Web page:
Reviewed by Ruman

The kebab renaissance project. Who knew such a thing existed?

When I think of a kebab, I think of one of two things – a greasy takeaway or a sit down meal at one of the many Turkish restaurants that line the streets of North London. Changing our perceptions of the humble kebab is the team behind Le Bab, a cosy restaurant reinvigorating kebabs in Soho’s Kingly Court. Zohra met with the Founder and Executive Chef, Ed Brunet, just before their switch to using halal lamb and chicken in their Soho restaurant and we promised to try the food as soon as they launched.

At Halal Gems, our mission is to encourage transparency in the food chain and improve standards across the industry. Ethics play a big role in what we do and it is always refreshing to meet restaurant owners whose values align with ours. At Le Bab, the team sources seasonal, organic vegetables and special wild and free range meat. On top of that, everything you eat in Le Bab is made from scratch in house. Having opened in January 2016, Le Bab is popular amongst Londoners and tourists alike and we expect them to see a rise in halal diners as news of their halal status spreads (just take a look at the queues at Stax which is on the floor below as an indication). We visited on a Saturday afternoon around 1.30pm when a few tables were filled. By 2pm, the restaurant was packed, with more diners still coming in to see if there was a table available.

Le Bab kitchen

We started off with drinks. Zohra ordered the Cucumber and Mint Cooler while I went for the Pink Lemonade. Both were refreshing and just what we needed!

[L-R] Cucumber & Mint Cooler [£4.00] and Pink Lemonade [£4.00]

Our theory of ‘anything fried tastes good’ was proven to be true in the case of the Cauliflower which had been deep fried and served with labneh, sumac, coriander seeds and nuts. The coolness of the labneh and the crunch of the nuts paired well with the cauliflower. Admittedly, I was quite impressed with this dish given it’s not something I would normally order (I’m terrible at eating my veggies – sorry Mum!).

Cauliflower [£5.00] – RECOMMEND

Next up on our starters were the Grilled Cod Cheeks. Cod cheeks are literally the cheeks of a cod’s head which doesn’t sound great but tastes so good. I can only explain the texture as being smoother than your ordinary grilled cod. Served with lemon hummus, wilted spinach, szechuan pepper and dukka, this starter was polished off. We would definitely recommend it, particularly on a cold day!

Grilled Cod Cheeks [£6.50] – RECOMMEND

The Corn Fed Chicken Shish was served with pickled broccoli and Harissa mayo. When brought to our table, alongside our other main course, we both immediately remarked on the presentation. Unsure of how we were supposed to eat it (Do you roll it up? Do you break off the flatbread and use your hands? Or do you use a knife and fork?) we opted to get stuck in with our hands and enjoy every flavour that hit our palate. The meat to bread ratio was just right and though we enjoyed the taste of the Chicken Shish, it was the lamb that stole the show.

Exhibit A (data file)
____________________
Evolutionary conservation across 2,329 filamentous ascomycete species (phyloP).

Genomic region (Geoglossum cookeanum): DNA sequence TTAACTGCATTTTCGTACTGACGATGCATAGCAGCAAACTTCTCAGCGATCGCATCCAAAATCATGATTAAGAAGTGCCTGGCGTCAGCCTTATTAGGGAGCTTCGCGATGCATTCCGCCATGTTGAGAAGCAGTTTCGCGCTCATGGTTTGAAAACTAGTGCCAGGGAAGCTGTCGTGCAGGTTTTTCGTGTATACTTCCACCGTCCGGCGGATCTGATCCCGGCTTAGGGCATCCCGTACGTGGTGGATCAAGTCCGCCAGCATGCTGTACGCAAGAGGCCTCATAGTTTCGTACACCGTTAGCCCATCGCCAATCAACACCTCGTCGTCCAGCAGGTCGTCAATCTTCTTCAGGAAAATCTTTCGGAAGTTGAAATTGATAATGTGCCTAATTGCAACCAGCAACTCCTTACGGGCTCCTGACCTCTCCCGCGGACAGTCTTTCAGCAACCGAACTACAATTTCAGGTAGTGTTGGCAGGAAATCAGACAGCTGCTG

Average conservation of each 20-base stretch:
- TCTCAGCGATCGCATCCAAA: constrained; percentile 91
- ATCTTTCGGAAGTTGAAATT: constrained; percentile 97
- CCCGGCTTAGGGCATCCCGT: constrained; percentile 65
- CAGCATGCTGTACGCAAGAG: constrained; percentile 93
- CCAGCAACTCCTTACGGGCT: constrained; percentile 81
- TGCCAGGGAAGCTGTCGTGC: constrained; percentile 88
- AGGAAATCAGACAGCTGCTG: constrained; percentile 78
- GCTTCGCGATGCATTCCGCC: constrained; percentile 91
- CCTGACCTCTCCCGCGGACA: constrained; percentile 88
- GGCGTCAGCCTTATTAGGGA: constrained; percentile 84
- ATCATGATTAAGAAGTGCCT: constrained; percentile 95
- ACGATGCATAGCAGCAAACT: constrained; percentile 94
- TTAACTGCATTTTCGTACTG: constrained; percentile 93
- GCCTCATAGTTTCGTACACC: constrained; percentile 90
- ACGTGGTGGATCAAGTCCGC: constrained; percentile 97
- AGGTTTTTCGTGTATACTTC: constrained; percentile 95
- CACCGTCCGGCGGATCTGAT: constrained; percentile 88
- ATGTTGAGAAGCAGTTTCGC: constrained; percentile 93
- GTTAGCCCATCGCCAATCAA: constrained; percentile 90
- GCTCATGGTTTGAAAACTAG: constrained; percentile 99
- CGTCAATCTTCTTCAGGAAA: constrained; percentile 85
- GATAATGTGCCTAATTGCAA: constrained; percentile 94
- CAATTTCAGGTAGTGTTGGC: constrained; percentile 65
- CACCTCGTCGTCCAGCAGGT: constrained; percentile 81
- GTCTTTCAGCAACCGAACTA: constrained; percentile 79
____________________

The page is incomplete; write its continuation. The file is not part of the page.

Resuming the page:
Corn Fed Chicken Shish [£12.00]

A kebab can be a difficult dish to photograph. Brown food doesn’t picture particularly well but Le Bab have managed to create a dish that is both aesthetically pleasing and excellent in taste. If there’s one thing that was made clear at this point in our meal it was that the Le Bab not only know how to create exquisite flavour combinations but also the perfect textures in dishes that are well presented.

The Herdwick Lamb Adana was served on a flatbread just like the chicken shish, but topped with curry mayo, pickled onions and crispy parsnips. Beneath the adana kebab was a carrot and cumin purée. These flavours and textures combined were an absolute delight. The spices from the kebab, the crispy texture of the parsnips and the sharpness of the pickled onions combined created an explosion of flavours in our mouths.

Herdwick Lamb Adana [£12.50] – RECOMMEND

Mixed kale made a great accompaniment to the main meals. The dish is made up of a variety of kale leaves, sautéed in lamb juices for that little extra flavour kick. The leaves were sautéed perfectly, resulting in a dish with both great texture and great flavour.

Mixed Seasonal Kale [£5.50]

As a side we ordered the Double Cooked Fries. We had actually ordered the fries with fondue initially but just as it hit our table it was taken away after being informed that the fondue had been made using wine. The fries were pretty standard and served with a chilli sauce and a garlic sauce.

Double Cooked Fries [£4.00]

RATINGS

Food: 8/10
Service: 9/10
Atmosphere/Decor: 8/10
Value for money: 8/10 (£53.50 total bill excluding service charge // £26.75pp – we received a complimentary meal)
Overall: 8.3/10

Halal Status: Chicken and lamb served are halal. The falafel and paneer options are cooked separately so are both halal and vegetarian friendly. Note the fondue contains wine and is therefore not halal. The restaurant serves pork and uses completely separate instruments and grills for halal dishes.

Address: Top Floor, Kingly Court, Carnaby Street, London, W1B 5PW

Nearest station: Oxford Circus (Circle, Bakerloo and Victoria Lines) and Piccadilly Circus (Bakerloo and Piccadilly Lines)

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About Ruman

Ruman eats a brownie a day, but only with coffee. She struggles to eat more than 2/3 of an adult size portion of food, but always has room for dessert. When not exploring restaurants, galleries or cities around the world, Ruman is a Marketing Ninja at Halal Gems, where she also holds the title of Chief Chocolate Officer.

Forever consumed by a mixture of wanderlust and FOMO, her interests include all things social media, travel, charity, photography and food.

You can follow Ruman on Instagram and Twitter.